North Shore Times : January 15th 2013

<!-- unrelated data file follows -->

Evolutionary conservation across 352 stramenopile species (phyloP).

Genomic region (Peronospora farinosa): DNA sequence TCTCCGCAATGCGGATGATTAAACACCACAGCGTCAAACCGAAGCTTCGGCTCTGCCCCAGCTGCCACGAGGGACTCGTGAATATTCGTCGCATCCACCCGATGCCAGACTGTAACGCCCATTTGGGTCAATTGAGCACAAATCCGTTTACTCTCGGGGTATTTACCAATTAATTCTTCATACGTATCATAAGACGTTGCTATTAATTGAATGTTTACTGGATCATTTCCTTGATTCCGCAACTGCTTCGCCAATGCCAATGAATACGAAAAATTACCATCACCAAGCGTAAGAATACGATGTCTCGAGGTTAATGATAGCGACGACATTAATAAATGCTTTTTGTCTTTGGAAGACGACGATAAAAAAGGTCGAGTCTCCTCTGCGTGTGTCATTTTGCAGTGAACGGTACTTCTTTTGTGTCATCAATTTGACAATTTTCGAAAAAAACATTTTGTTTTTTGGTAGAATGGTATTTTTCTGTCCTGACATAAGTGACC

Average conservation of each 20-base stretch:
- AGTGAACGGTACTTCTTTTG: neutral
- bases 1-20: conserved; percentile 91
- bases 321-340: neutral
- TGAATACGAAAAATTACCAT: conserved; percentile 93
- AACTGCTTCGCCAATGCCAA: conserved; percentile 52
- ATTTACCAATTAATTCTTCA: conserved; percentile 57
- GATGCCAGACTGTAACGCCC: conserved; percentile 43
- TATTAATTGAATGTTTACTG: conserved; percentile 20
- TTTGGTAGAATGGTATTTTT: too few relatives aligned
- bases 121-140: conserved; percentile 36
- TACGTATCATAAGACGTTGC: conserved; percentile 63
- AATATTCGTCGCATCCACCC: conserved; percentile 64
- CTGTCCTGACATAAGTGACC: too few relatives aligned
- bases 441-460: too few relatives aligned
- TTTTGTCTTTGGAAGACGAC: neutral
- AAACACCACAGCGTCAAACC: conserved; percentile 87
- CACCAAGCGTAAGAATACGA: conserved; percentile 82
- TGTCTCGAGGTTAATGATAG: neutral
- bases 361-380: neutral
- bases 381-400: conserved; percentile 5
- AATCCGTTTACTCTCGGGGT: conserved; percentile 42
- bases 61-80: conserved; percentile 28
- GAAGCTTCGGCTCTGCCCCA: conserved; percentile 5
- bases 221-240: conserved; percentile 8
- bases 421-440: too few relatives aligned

www.northshoretimes.co.nz 5 NORTH SHORE TIMES, JANUARY 15, 2013 NEWS in the Auckland Domain Saturday 19th January 10.30-3.30pm Come along & enjoy a day of Scottish Culture, Highland dancing Country Dancing, Ceilidh Dancing Music, Fiddling, Singing, Burns Recitations, Piping, Haggis Ceremony Proudly Sponsored by ASB Community Trust & Fletcher For further information please contact Dave Small 5765985 or Tom Shiels 4836832 5110061AA Nothing to fear from swarms of bees By MARYKE PENMAN Bee kingdom: Birkenhead beekeeper Kim Kneijber looks for the queen in a frame of bees from one of her urban hives. Urban home owners can help the plight of New Zealand honey bees by planting nectar producing trees in your backyard can provide bees with a plentiful food source, she says. Stone and citrus fruit trees, herbs, pohutukawa, dandelion plants and sunflowers are all prime nectar producers. Hive inspection: Auckland Beekeepers Club president Kim Kneijber inspects a frame of bees in one of several hives on her Birkenhead property. Community of bees: A frame of honey bees from one of Kim Kneijber's urban Birkenhead hives. Go to northshore times.co.nz to see more photos from Kim Kneijber's urban Birkenhead beehives. Ahiveislikea bee kingdom. When a bee emerges from her cell I like to say she first cleans her bedroom, then does the housework, becomes a nurse, feeds the baby bees and looks after the queen before eventually being promoted to field bee. -- Kim Kneijber Swarming bees should not be feared, Auckland Beekeepers Club president Kim Kneijber says. Instead city dwellers should consider starting a hive to bolster the nation s dwindling bee population. The start of summer heralds the peak of honeybee activity and a rise in public concern as swarms become more frequent. From November to Febru- ary bee populations swell, forcing them to seek new homes, Ms Kneijber says. They typically swarm between the hours of 10am and 2pm. They often only fly about 800m and settle in a tree or fence post for a day before finding a more perma- nent home. But contrary to common belief, bees are least likely to sting people when they are swarming, she says. People have this great fear of swarms, that they are dangerous and threatening. What s really happening is the bee numbers are increas- ing so quickly that they run out of room in their hives. When this happens the queen leaves with half of the population to find a new place to live. Bees suck up the honey from their old home and take it with them, Ms Kneijber says. They are so big and fat they d find it hard to sting you. But they also don t want to because if they do they ll die. The Auckland Beekeeper Club has a swarm control group made up of experienced beekeepers that will happily collect the nomad bees and re-home them, she says. The Birkenhead woman is among many in New Zealand agricultural, horticultural and beekeeping circles that are encouraging city dwellers to start their own hives. We ve lost the understand- ing that bees are actually a vital part of our community. Bees pollinate up to one- third of the food we eat and without them New Zealand s primary industries would suf- fer, she says. The New Zealand Bee- keepers Association has esti- mated around $5.1 billion of the nation s economy is attributable to honey bee pol- lination and honey products. But the accidental intro- duction of the varroa mite in 2000 has led to a dramatic decline in the honeybee popu- lation. While eradication has proven practically impossible, beekeepers are making head- way in containing varroa mite using hive chemicals. Despite this the Agricult- ural and Fisheries Ministry estimates the varroa mite will cost the economy up to $900 million over the next three decades. People everywhere have noticed they don t have bees coming into their gardens and visiting their fruit trees anymore, Ms Kneijber says. By starting your own hive not only will you benefit from the honey your bees produce, but Ms Kneijber says you can also take pride in the fact you are bolstering the national economy. The Auckland Beekeepers Club has started a buddy sys- tem, pairing new beekeepers with more experienced members, to make the hobby more accessible. New Zealand has strict laws surrounding beekeeping to ensure hives remain dis- ease free. Every hive or apiary must be registered under the Bio- security Act National Pest Management Strategy which allows disease to be monitored and contained. The Primary Industries Ministry and the National Beekeepers Association maintain the register, includ- ing the location and disease status of apiaries. Ms Kneijber says register- ing is a simple process that is helping to sustain bee popu- lations in New Zealand. Beekeeping is hugely rewarding and is not the heavy work that many people perceive it to be, she says. I know beekeepers as young as 14 and as old as 92. I even know a blind bee- keeper. It is something you can adapt to your ability. Even those with allergies can run a hive, she says. I m actually very allergic to bees. It s learning to feel comfortable around them and not getting freaked out. All bees want to do is collect nec- tar and pollen so if you re helping them to do that you shouldn t get stung. According to the National Beekeepers Association city hives are thriving and can produce up to triple the amount of honey as rural hives. Interest in urban beekeep- ing is growing and NBA data shows the number of hives in New Zealand has grown to almost 400,000, producing around 12,000 tonnes of honey each year. The only thing is bees just don t survive in wild hives anymore. They need a bee- keeper to monitor them, Ms Kneijber says. Go to nba.org.nz for more information on starting your own hive or auckbeeclub.org to have a swarm collected.
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